From the highly acclaimed, multiple award-winning Anthony Doerr, the beautiful, stunningly ambitious instant New York Times bestseller about a blind French girl and a German boy whose paths collide in occupied France as both try to survive the devastation of World War II.
Marie-Laure lives with her father in Paris near the Museum of Natural History, where he works as the master of its thousands of locks. When she is six, Marie-Laure goes blind and her father builds a perfect miniature of their neighborhood so she can memorize it by touch and navigate her way home. When she is twelve, the Nazis occupy Paris and father and daughter flee to the walled citadel of Saint-Malo, where Marie-Laure’s reclusive great-uncle lives in a tall house by the sea. With them they carry what might be the museum’s most valuable and dangerous jewel.
In a mining town in Germany, the orphan Werner grows up with his younger sister, enchanted by a crude radio they find. Werner becomes an expert at building and fixing these crucial new instruments, a talent that wins him a place at a brutal academy for Hitler Youth, then a special assignment to track the resistance. More and more aware of the human cost of his intelligence, Werner travels through the heart of the war and, finally, into Saint-Malo, where his story and Marie-Laure’s converge.
This was an interesting book for me. It’s one of those books that you didn’t realise you loved until after you finished it. If that makes any sense. I finished it and immediately burst into tears, and I had a moment of clarity- this book deserved five stars from me. Shall we get down to what it is, exactly, that made this such a fantastic read?
Firstly, the premise. I love WWII settings. I’ll just put that out there. No, not because I’m a sadist. It’s because I’ll never know how it feels to live through one of history’s worst ever events. That arouses a tinge of desperate curiosity in me, to experience the horrors of war through literature, and film for that matter. But again, not because I’m a sadist.I just find it fascinating. So establishing the setting as a central conflict during WWII immediately drew me in. And so that leads to…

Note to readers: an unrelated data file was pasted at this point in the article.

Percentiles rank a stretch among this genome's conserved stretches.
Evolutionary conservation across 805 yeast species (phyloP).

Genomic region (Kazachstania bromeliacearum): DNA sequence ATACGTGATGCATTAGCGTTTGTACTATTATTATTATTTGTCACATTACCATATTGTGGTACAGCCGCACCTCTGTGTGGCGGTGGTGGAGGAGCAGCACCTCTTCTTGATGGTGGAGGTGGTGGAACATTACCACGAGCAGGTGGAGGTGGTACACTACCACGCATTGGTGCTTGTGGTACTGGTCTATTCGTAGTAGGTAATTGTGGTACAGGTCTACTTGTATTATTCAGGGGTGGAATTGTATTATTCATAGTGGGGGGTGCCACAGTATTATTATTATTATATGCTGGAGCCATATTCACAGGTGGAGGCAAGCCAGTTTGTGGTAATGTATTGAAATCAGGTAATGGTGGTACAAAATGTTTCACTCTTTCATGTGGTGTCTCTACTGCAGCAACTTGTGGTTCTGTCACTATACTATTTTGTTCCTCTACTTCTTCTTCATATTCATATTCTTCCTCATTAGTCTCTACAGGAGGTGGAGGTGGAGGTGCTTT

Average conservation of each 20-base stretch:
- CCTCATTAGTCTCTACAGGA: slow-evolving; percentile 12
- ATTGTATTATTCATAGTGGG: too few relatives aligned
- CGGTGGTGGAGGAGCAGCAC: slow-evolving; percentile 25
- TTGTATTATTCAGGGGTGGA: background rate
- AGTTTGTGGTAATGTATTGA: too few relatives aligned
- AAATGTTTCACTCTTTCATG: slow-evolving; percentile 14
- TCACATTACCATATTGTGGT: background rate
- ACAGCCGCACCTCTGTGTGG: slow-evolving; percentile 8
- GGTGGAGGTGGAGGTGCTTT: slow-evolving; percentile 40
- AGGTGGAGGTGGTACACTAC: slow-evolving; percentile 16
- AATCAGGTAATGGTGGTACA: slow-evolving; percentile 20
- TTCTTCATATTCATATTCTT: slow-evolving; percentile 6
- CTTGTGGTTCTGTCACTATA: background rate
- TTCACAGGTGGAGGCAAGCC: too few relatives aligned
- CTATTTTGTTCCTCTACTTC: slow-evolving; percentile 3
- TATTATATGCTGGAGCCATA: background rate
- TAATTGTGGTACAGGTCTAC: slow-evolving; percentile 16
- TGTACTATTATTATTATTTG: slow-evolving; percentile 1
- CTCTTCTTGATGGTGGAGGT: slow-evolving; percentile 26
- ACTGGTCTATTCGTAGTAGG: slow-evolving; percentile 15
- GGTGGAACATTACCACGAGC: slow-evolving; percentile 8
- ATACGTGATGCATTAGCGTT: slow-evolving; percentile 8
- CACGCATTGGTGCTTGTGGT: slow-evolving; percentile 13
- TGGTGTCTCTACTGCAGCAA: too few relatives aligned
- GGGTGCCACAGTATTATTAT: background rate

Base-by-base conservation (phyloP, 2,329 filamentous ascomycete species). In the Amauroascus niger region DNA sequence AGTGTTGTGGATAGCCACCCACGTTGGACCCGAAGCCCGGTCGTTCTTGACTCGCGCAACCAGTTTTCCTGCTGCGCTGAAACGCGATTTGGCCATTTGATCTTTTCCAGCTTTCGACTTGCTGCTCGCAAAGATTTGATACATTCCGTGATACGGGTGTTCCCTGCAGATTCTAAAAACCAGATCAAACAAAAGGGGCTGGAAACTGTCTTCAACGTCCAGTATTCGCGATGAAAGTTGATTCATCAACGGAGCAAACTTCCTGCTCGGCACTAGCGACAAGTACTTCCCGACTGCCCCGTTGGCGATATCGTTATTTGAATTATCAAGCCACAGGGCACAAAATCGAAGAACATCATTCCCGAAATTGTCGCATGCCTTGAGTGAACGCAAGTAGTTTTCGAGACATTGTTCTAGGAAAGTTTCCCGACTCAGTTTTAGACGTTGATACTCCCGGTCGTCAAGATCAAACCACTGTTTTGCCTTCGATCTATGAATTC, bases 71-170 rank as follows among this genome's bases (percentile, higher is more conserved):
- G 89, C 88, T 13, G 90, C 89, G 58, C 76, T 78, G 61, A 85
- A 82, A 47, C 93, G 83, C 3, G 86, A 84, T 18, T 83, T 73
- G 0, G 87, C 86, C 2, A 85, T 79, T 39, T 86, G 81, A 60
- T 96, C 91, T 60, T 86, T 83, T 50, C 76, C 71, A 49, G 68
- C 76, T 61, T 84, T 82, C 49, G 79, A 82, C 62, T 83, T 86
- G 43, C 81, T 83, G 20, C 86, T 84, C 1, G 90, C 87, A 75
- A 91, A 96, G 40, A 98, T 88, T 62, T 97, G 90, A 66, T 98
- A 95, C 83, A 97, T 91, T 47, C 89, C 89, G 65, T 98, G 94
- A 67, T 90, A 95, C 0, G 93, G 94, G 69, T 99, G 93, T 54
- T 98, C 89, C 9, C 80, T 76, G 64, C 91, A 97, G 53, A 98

The writing. The writing was superb. It’s the kind of writing you want to copy down onto coloured paper and stick up on your walls. That’s right, the beautiful kind. I totally understand why this book won the Pulitzer Prize.
A line comes back to Marie-Laure from Jules Verne: Science, my lad, is made up of mistakes, but they are mistakes which it is useful to make, because they lead little by little to the truth.
Every hour, she thinks, someone for whom the war was memory falls out of the world.
Next up: the characters. There is nothing I love more than well-written, complex characters, and this book had them. Warner was confused. That’s the overall feeling I got from him. He was thrown into a war that he never should have been in, and it changed him. That is what makes the ending so much sadder. Marie-Laure’s blindness adds an extra obstacle to the already tumultuous events of war, and I loved it. Her relationship with her father warmed my heart, and I loved her great-uncle. Living in recluse warped his perception of reality, and I think ML helped anchor him down.
Now, for the (very) few things I didn’t like:
I felt that the time that ML and Werner spent with each other was much too short, based on what I understood from reading the blurb. But even that is justifiable- it felt more realistic that the two strangers knew each other only briefly before the war got in the way, because after all, no one was safe in war. It just wasn’t the right time to establish close bonds with someone. There was danger at every corner. There were camps. There were bombs. And sadly, but inevitably, there were many, many deaths. That is why I can understand the short time the two had to spend with each other. That doesn’t make it any less hard though. WHY, WERNER? *Sobs hysterically*.
This next one is very minor, and I didn’t really have a problem with it, but at times it just felt out of place. I’m talking about the valuable jewel from the museum. I don’t know, at times I wished the story stuck to the war and focused less on people trying to uncover an infamous jewel, but I appreciate the attempt to add something new to the table.
And finally, (SPOILERS?) The rape scene. I get it, it’s war. But I felt that randomly adding a “Oh and by the way, Russian soldiers raped a bunch of women” bit was a cheap shot. It didn’t add anything, and that’s my main concern. That being said, I did mention above that I like WWII settings because I can experience the horrors of war, so I really have no reason to complain. It just felt out of place, is all. I’ll stop talking now. (Way to dig a hole for yourself, bub).
Now, after that excruciatingly (by my standards) long review, I’d like to end by saying that this book is a great read, and I strongly recommend it. Oh, and because these can depict my emotions better than a thousand words, here’s a little something that sums up my experience:
Couldn’t have put it better myself, crying man.